With all the hype surrounding Cloud and the endless possibilities it offers to businesses, there is the reputable belief and proof that Cloud computing is making a vast difference in the world. However, while cloud is becoming an established concept, certain challenges remain. Many things are still unknown about the Cloud; factors like the rise of well-funded hacking groups, security and data privacy are more important than ever.
This, however doesn’t change the fact that global and local trends are driving the approach of governments – including ours – to improve infrastructure, education and access to employment for the youth.
The Africa Cloud Summit, which was organized last week by CIO East Africa in partnership with Microsoft and other partners, brought together executives and partners in the IT industry to better understand the capabilities of cloud computing and the transformation opportunities it can bring.
The emerging truth is that Africa is aspiring to have more data driven economies and our technology so far is ready for Cloud transformation. With Internet of Things devices estimated to account for 83% of internet traffic by 2020, the cloud disruption is inevitable, we just have to align ourselves to this inescapable change. Vimal Shah, CEO of Bidco Africa, explained how the players in the industry needed to move by example. The private sector is the one most looked up to and if the private sector is to fully move to the cloud, then others will follow suite. As for governments, Vimal stressed on the need for developing countries to jump on cloud-based operations. He threw a challenge to CEOs and other executives to have their dashboards live to show real time performance and real time data to enhance the productivity of their companies.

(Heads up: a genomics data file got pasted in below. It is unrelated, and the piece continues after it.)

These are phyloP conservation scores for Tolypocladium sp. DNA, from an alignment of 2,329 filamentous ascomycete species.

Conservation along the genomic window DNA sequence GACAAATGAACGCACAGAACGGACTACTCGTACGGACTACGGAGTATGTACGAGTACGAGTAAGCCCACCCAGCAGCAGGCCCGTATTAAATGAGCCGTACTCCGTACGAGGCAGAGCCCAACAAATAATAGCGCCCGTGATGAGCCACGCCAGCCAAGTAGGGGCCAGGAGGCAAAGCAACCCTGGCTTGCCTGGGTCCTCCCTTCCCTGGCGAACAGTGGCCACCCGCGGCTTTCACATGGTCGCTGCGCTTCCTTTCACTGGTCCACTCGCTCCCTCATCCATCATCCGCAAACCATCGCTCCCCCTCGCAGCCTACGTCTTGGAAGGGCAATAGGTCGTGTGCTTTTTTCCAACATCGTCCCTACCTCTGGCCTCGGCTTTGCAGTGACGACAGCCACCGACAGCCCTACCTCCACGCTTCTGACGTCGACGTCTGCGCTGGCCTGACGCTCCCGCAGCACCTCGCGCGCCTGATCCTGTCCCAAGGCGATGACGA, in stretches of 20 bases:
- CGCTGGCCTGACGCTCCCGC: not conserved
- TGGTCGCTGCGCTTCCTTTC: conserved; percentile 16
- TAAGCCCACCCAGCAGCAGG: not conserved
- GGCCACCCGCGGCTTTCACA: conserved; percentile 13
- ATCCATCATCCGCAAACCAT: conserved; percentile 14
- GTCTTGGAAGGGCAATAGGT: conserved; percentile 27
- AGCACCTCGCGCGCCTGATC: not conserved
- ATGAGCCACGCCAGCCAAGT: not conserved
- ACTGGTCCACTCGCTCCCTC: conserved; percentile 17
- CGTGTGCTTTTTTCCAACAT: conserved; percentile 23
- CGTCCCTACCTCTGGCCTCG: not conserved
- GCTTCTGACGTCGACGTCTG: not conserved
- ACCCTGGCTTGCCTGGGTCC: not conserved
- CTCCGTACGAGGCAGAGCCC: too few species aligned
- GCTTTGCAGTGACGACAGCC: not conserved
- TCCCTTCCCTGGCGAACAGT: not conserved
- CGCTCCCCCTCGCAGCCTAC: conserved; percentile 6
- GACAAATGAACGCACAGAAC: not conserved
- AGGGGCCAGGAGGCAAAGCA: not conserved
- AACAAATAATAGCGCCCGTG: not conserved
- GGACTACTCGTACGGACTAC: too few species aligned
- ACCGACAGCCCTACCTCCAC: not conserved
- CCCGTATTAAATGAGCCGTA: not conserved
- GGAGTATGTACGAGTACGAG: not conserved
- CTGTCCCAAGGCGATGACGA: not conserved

But the truth of the matter is, African businesses have still been relatively slow in adopting cloud-based services, especially in developing areas with limited access to infrastructure. Companies like to feel in control of their services, applications and data and there is always a huge feeling of unease when a company lets its data reside in an off-premise solution or public-cloud environment. Adding on to the issue of data security and the rise of high profile hacks taking precedence, there is the underlying question; how is Cloud Computing addressing the issue of unemployment in African countries?
The opportunities for driving job creation, contribution to national development and driving economic dynamism are enormous. Speaking at the summit, John Galligan, Senior Director, Global Government Affairs at Microsoft said that Africa would stand to greatly gain from embracing digital transformation. Already, there has been significant change in the country with the launch of the Huduma Kenya Programme and E-Citizen platforms which were launched in 2013 and 2014 respectively and the government tends to gain more from such moves in digital transformation of services.
“Technology shouldn’t just benefit the wealthy and Kenya has been at the forefront of establishing this.” said Mr. Galligan. An example of how M-Kopa, Kenya’s leading solar home system provider, has been able to create over 700 full time jobs while selling over 300,000 systems is a small leap in how technological disruption has been able to serve & better the lives thousands of people.
The true power of cloud computing lies in the way it changes economies and many sectors in our economy stand to change greatly from the benefits of the Cloud. It is upon us to accept the benefits of Cloud computing instead of always comparing it to the backwards thinking of traditional and on-premise solutions. Only then can African governments experience faster & better connectivity, secure cloud offerings and a robust rise in the infrastructure of our businesses, both regionally and internationally.
Featured image via https://www.technowize.com/.